Dear Friends and Colleagues,

During the last two months, Cambodia closed its borders, schools, and government offices while limiting in-country movement. At WaterSHED, we paused our programs and took the precaution of working from home. We moved to a reduced work week as we plan and evaluate best to worst case scenarios, and review options with our partners in the government.

Currently, Cambodia is maintaining a low infection rate and has had no deaths attributed to COVID-19. Our government partners indicate that we will be able to resume operations, with precautions, within the next two months. While we plan to resume Civic Champions training cycles in July, it is impossible to guarantee. We will remain flexible to changes or further delays.

WaterSHED’s organizational exit, originally planned for December 2020, will be delayed for some months. The exact length of delay will depend on how the circumstances unfold in the coming weeks and months.

In many countries and sectors besides rural sanitation in Cambodia, this pandemic has underscored the importance of resilient local systems and local leaders. In our work coaching government coordination and training elected officials, the fallout of this continued crisis is a confirmation of the importance of systems strengthening efforts years in the making. You can read more in a reflection from one of our Civic Champions Program Managers, Pisey.   

Before the onset of COVID-19, our government partners demonstrated unprecedented coordination efforts for the drive towards 100% sanitation coverage. Despite the unforeseen challenges, we are focused on maintaining momentum for a government-led 2020 Civic Champions program, and on completing our sanitation market monitoring and research agendas.

Thank you for your support of our vision to make local systems stronger and more resilient. In the coming months, we wish you and your community health and stability. 

Best regards, 

Sovattha Neou

WaterSHED Executive Director
News from HappyTap: invest in hygiene solutions that last
 
The best way to prevent pandemics like COVID-19 is to wash hands[1]. However, roughly 3 billion people, 40% of the world’s population, lack a basic place for handwashing with soap at home[2].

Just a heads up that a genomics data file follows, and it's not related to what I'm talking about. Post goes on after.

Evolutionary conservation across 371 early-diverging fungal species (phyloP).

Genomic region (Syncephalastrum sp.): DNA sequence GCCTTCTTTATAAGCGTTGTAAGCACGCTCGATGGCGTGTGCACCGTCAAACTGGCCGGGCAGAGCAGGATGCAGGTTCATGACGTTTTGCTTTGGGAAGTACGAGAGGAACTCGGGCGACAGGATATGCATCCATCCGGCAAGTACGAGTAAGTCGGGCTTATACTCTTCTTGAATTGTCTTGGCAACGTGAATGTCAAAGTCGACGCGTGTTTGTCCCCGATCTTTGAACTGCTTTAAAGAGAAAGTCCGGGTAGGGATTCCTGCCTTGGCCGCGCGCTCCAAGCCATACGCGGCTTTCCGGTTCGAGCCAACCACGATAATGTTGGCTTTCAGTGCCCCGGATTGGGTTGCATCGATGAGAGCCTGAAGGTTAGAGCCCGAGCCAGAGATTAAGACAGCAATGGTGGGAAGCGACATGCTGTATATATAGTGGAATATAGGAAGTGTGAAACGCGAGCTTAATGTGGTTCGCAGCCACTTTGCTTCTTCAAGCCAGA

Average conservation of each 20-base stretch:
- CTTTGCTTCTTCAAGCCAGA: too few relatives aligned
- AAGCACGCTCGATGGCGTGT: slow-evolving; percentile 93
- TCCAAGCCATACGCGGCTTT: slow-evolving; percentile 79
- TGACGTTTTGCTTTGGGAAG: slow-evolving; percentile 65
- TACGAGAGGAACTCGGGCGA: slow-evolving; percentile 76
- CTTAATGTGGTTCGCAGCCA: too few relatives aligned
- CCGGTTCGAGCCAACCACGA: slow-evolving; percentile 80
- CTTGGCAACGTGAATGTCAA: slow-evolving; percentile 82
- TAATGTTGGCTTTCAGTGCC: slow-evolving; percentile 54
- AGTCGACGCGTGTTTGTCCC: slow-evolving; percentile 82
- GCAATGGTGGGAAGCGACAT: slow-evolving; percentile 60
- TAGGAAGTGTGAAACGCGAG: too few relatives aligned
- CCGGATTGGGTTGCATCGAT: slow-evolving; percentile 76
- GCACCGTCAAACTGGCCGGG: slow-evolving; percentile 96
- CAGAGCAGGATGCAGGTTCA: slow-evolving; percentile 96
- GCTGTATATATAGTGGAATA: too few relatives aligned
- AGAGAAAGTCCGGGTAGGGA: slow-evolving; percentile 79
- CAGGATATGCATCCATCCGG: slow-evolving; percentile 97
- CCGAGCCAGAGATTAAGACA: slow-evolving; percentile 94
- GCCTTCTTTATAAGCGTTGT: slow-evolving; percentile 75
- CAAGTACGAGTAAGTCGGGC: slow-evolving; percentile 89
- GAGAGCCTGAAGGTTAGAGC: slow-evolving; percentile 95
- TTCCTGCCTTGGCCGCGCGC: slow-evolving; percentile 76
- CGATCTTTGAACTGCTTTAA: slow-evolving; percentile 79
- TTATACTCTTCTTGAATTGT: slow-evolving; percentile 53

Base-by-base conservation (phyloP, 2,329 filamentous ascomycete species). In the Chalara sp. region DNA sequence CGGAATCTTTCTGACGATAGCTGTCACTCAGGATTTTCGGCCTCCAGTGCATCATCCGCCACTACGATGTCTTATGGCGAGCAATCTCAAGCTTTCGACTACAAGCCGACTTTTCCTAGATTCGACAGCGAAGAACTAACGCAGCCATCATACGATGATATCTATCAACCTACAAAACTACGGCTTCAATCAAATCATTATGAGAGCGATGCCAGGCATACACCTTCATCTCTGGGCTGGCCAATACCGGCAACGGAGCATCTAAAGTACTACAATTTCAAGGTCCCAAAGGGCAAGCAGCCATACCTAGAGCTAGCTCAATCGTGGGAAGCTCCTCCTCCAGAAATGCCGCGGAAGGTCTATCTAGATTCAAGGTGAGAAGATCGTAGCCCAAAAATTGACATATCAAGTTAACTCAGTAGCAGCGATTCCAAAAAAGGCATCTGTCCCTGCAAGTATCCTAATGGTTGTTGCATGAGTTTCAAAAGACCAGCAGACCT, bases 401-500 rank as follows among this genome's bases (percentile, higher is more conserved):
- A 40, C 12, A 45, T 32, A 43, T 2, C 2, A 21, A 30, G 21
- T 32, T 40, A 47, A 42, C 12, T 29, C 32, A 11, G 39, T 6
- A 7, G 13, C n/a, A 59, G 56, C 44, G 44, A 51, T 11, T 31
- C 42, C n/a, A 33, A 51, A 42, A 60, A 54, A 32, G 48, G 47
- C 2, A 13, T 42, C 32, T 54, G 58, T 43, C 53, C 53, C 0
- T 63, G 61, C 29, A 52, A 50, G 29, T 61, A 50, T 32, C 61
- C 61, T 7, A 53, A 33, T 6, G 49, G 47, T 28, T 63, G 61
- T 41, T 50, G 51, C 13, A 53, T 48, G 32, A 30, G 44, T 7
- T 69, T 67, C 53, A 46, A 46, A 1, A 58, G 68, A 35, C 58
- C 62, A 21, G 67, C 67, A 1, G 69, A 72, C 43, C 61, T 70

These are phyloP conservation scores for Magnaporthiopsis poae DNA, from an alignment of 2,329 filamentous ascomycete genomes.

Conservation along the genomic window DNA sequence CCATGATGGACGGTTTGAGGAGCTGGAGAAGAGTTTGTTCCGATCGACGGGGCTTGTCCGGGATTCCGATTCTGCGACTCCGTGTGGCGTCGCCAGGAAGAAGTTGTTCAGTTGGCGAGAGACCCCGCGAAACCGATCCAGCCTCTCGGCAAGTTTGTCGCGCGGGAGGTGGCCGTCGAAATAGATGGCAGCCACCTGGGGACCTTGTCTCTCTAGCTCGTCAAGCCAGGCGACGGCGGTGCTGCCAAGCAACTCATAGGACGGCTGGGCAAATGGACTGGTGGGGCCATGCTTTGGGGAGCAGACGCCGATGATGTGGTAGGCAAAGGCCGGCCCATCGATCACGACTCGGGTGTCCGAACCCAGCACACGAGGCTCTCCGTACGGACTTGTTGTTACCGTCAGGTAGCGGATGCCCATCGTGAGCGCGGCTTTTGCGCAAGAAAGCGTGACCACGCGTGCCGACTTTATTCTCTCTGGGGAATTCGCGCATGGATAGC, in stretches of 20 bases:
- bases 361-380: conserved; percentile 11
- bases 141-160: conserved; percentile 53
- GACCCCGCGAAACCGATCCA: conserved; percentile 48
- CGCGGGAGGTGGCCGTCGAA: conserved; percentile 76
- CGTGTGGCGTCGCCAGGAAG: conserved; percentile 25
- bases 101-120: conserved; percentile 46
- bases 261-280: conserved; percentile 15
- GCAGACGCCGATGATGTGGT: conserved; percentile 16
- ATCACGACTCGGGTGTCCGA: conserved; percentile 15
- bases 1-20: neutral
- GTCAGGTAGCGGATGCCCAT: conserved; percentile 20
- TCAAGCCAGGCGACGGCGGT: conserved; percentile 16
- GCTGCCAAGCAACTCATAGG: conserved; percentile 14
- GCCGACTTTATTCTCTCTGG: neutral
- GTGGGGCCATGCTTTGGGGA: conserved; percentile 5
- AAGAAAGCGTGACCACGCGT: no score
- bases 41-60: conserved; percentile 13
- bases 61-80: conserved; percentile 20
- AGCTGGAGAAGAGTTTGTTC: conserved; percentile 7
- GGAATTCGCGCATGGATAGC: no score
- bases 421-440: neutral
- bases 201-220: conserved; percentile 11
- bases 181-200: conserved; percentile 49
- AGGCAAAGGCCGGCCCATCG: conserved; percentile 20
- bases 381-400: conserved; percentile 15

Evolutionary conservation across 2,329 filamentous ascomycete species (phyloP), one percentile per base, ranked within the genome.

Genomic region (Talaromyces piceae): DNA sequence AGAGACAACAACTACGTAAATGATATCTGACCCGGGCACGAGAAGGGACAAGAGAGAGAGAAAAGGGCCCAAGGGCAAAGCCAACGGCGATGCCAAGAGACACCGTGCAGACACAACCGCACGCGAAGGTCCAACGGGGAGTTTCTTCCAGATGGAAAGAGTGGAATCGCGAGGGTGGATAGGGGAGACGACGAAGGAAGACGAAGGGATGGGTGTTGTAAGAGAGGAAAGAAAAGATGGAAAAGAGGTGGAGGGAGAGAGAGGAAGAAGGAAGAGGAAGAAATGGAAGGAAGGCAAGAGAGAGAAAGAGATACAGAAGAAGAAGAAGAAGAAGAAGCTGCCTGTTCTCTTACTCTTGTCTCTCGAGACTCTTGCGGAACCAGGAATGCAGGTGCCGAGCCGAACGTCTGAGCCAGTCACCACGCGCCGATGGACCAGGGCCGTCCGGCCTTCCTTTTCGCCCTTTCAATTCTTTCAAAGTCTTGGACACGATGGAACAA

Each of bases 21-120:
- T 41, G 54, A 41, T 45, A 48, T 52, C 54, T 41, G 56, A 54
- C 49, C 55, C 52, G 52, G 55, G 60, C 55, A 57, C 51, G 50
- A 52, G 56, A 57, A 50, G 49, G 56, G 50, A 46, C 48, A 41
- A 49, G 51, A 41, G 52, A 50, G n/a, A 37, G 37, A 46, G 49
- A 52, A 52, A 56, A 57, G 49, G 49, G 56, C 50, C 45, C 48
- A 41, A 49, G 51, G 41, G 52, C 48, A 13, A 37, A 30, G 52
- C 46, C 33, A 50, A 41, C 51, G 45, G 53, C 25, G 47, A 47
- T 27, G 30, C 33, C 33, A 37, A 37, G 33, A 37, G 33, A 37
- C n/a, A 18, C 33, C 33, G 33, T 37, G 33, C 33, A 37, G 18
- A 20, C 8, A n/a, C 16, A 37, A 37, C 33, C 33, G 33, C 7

Genevieve Kelly, General Manager of HappyTap Co (Vietnam) Ltd., said, “We can tell people to wash their hands until we’re blue in the face, but where people don’t have access to handwashing facilities, it won’t help. The idea is simple enough, people must have handwashing facilities in order to wash their hands at critical times.”

HappyTap is uniquely positioned to rapidly equip households, schools, and healthcare clinics with appropriate handwashing facilities (fulfilling existing SDG priorities[3]). A visually salient product, the HappyTap is designed to serve as a reminder for handwashing with soap and makes the task as convenient as possible.

As governments and UN agencies roll out mass communication campaigns about how and why to wash hands with soap, HappyTap Co. is complementing these efforts by translating hard-won gains in awareness into actual practice.  

HappyTap is available in Vietnam, Bangladesh, and Cambodia, and can be quickly shipped wherever needed around the world. More at happytap.net/en

WaterSHED’s role in HappyTap: we conducted formative research on hygiene facilities in rural Cambodia and Vietnam, and then design and development of the initial product. In 2014, WaterSHED proudly spun off HappyTap Co. as an independent social business.  

 
[1] Saunders-Hastings et al. Effectiveness of personal protective measures in reducing pandemic influenza transmission: A systematic review and meta-analysis, Epidemics, 20, Sept. 2017, 1-20 
[2] UNICEF, Fact Sheet: handwashing with soap, critical in fight against coronavirus, is ‘out of reach’ for billions. March 2020
[3] SDG 6.2.1: Proportion of population using safely managed sanitation services and a hand-washing facility with soap and water; SDG 4.A.1: Proportion of schools with access to: electricity; the Internet for pedagogical purposes; computers for pedagogical purposes; adapted infrastructure and materials for students with disabilities; basic drinking water; single-sex basic sanitation facilities; and basic handwashing facilities (as per the WASH indicator definitions)
Thank you for reading. Stay up on our publications, reflections, and events by following us on Facebook, Twitter, and our website. Questions? Email allyson [at] watershedasia [dot] org. 
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